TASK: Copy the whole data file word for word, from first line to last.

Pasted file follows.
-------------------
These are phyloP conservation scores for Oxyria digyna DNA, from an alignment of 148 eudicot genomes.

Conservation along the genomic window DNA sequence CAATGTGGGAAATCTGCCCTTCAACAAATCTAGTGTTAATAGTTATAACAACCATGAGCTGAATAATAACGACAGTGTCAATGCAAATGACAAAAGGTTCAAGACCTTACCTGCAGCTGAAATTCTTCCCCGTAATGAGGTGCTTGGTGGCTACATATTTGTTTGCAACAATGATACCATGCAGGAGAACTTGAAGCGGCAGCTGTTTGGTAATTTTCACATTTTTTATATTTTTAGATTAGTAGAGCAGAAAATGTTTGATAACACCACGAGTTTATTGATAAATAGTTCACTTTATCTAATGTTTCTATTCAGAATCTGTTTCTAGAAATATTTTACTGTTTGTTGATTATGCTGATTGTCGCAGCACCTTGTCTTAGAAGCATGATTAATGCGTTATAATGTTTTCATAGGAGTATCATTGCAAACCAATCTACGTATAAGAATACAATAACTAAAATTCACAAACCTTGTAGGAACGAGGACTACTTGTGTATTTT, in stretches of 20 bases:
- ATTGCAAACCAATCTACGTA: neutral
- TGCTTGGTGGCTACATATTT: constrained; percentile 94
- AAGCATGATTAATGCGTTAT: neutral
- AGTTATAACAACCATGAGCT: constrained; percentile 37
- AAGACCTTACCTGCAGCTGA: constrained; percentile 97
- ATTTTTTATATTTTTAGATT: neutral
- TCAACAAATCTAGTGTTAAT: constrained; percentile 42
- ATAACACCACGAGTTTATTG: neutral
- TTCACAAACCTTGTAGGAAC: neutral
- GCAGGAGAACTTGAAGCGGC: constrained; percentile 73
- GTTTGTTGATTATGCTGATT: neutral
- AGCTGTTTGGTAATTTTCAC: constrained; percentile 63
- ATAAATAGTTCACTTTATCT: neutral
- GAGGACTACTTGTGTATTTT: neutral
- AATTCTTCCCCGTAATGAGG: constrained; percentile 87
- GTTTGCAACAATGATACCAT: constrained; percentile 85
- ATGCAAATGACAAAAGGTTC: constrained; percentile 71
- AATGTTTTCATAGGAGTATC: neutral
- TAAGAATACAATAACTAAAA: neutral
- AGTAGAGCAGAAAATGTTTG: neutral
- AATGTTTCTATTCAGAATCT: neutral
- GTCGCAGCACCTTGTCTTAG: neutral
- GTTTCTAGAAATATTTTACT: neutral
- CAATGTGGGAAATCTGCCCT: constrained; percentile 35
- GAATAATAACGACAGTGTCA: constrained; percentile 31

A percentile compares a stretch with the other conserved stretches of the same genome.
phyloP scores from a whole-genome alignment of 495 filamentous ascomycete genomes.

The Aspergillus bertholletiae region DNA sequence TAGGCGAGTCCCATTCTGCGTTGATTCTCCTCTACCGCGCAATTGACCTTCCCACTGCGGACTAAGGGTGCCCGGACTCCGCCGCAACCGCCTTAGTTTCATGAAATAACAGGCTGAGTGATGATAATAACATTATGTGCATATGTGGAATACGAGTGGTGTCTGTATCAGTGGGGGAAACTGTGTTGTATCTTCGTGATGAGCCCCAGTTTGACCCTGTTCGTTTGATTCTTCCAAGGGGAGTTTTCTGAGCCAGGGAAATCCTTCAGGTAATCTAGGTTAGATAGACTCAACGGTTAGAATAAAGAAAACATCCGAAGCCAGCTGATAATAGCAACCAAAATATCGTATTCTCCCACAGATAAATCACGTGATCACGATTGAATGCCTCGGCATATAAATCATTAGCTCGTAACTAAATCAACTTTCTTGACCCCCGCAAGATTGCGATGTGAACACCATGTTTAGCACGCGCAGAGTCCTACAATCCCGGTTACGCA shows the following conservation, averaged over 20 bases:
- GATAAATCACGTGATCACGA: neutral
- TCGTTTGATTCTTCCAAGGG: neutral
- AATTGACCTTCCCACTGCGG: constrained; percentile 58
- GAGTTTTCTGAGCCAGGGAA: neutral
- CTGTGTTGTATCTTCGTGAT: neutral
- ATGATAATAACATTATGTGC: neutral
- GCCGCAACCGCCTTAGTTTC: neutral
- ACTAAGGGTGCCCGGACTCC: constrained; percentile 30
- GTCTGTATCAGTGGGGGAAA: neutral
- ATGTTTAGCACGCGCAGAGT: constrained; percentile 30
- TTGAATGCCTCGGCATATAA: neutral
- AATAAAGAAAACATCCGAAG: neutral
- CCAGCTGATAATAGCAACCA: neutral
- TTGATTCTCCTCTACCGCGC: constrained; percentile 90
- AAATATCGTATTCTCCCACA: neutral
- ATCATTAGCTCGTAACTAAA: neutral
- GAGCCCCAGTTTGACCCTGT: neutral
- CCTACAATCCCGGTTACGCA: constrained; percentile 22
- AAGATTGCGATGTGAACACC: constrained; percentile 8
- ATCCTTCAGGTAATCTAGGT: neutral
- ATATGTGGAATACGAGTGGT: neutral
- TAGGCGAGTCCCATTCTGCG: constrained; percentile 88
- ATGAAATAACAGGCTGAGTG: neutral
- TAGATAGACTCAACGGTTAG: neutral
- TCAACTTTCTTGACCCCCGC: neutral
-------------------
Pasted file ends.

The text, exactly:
These are phyloP conservation scores for Oxyria digyna DNA, from an alignment of 148 eudicot genomes.

Conservation along the genomic window DNA sequence CAATGTGGGAAATCTGCCCTTCAACAAATCTAGTGTTAATAGTTATAACAACCATGAGCTGAATAATAACGACAGTGTCAATGCAAATGACAAAAGGTTCAAGACCTTACCTGCAGCTGAAATTCTTCCCCGTAATGAGGTGCTTGGTGGCTACATATTTGTTTGCAACAATGATACCATGCAGGAGAACTTGAAGCGGCAGCTGTTTGGTAATTTTCACATTTTTTATATTTTTAGATTAGTAGAGCAGAAAATGTTTGATAACACCACGAGTTTATTGATAAATAGTTCACTTTATCTAATGTTTCTATTCAGAATCTGTTTCTAGAAATATTTTACTGTTTGTTGATTATGCTGATTGTCGCAGCACCTTGTCTTAGAAGCATGATTAATGCGTTATAATGTTTTCATAGGAGTATCATTGCAAACCAATCTACGTATAAGAATACAATAACTAAAATTCACAAACCTTGTAGGAACGAGGACTACTTGTGTATTTT, in stretches of 20 bases:
- ATTGCAAACCAATCTACGTA: neutral
- TGCTTGGTGGCTACATATTT: constrained; percentile 94
- AAGCATGATTAATGCGTTAT: neutral
- AGTTATAACAACCATGAGCT: constrained; percentile 37
- AAGACCTTACCTGCAGCTGA: constrained; percentile 97
- ATTTTTTATATTTTTAGATT: neutral
- TCAACAAATCTAGTGTTAAT: constrained; percentile 42
- ATAACACCACGAGTTTATTG: neutral
- TTCACAAACCTTGTAGGAAC: neutral
- GCAGGAGAACTTGAAGCGGC: constrained; percentile 73
- GTTTGTTGATTATGCTGATT: neutral
- AGCTGTTTGGTAATTTTCAC: constrained; percentile 63
- ATAAATAGTTCACTTTATCT: neutral
- GAGGACTACTTGTGTATTTT: neutral
- AATTCTTCCCCGTAATGAGG: constrained; percentile 87
- GTTTGCAACAATGATACCAT: constrained; percentile 85
- ATGCAAATGACAAAAGGTTC: constrained; percentile 71
- AATGTTTTCATAGGAGTATC: neutral
- TAAGAATACAATAACTAAAA: neutral
- AGTAGAGCAGAAAATGTTTG: neutral
- AATGTTTCTATTCAGAATCT: neutral
- GTCGCAGCACCTTGTCTTAG: neutral
- GTTTCTAGAAATATTTTACT: neutral
- CAATGTGGGAAATCTGCCCT: constrained; percentile 35
- GAATAATAACGACAGTGTCA: constrained; percentile 31

A percentile compares a stretch with the other conserved stretches of the same genome.
phyloP scores from a whole-genome alignment of 495 filamentous ascomycete genomes.

The Aspergillus bertholletiae region DNA sequence TAGGCGAGTCCCATTCTGCGTTGATTCTCCTCTACCGCGCAATTGACCTTCCCACTGCGGACTAAGGGTGCCCGGACTCCGCCGCAACCGCCTTAGTTTCATGAAATAACAGGCTGAGTGATGATAATAACATTATGTGCATATGTGGAATACGAGTGGTGTCTGTATCAGTGGGGGAAACTGTGTTGTATCTTCGTGATGAGCCCCAGTTTGACCCTGTTCGTTTGATTCTTCCAAGGGGAGTTTTCTGAGCCAGGGAAATCCTTCAGGTAATCTAGGTTAGATAGACTCAACGGTTAGAATAAAGAAAACATCCGAAGCCAGCTGATAATAGCAACCAAAATATCGTATTCTCCCACAGATAAATCACGTGATCACGATTGAATGCCTCGGCATATAAATCATTAGCTCGTAACTAAATCAACTTTCTTGACCCCCGCAAGATTGCGATGTGAACACCATGTTTAGCACGCGCAGAGTCCTACAATCCCGGTTACGCA shows the following conservation, averaged over 20 bases:
- GATAAATCACGTGATCACGA: neutral
- TCGTTTGATTCTTCCAAGGG: neutral
- AATTGACCTTCCCACTGCGG: constrained; percentile 58
- GAGTTTTCTGAGCCAGGGAA: neutral
- CTGTGTTGTATCTTCGTGAT: neutral
- ATGATAATAACATTATGTGC: neutral
- GCCGCAACCGCCTTAGTTTC: neutral
- ACTAAGGGTGCCCGGACTCC: constrained; percentile 30
- GTCTGTATCAGTGGGGGAAA: neutral
- ATGTTTAGCACGCGCAGAGT: constrained; percentile 30
- TTGAATGCCTCGGCATATAA: neutral
- AATAAAGAAAACATCCGAAG: neutral
- CCAGCTGATAATAGCAACCA: neutral
- TTGATTCTCCTCTACCGCGC: constrained; percentile 90
- AAATATCGTATTCTCCCACA: neutral
- ATCATTAGCTCGTAACTAAA: neutral
- GAGCCCCAGTTTGACCCTGT: neutral
- CCTACAATCCCGGTTACGCA: constrained; percentile 22
- AAGATTGCGATGTGAACACC: constrained; percentile 8
- ATCCTTCAGGTAATCTAGGT: neutral
- ATATGTGGAATACGAGTGGT: neutral
- TAGGCGAGTCCCATTCTGCG: constrained; percentile 88
- ATGAAATAACAGGCTGAGTG: neutral
- TAGATAGACTCAACGGTTAG: neutral
- TCAACTTTCTTGACCCCCGC: neutral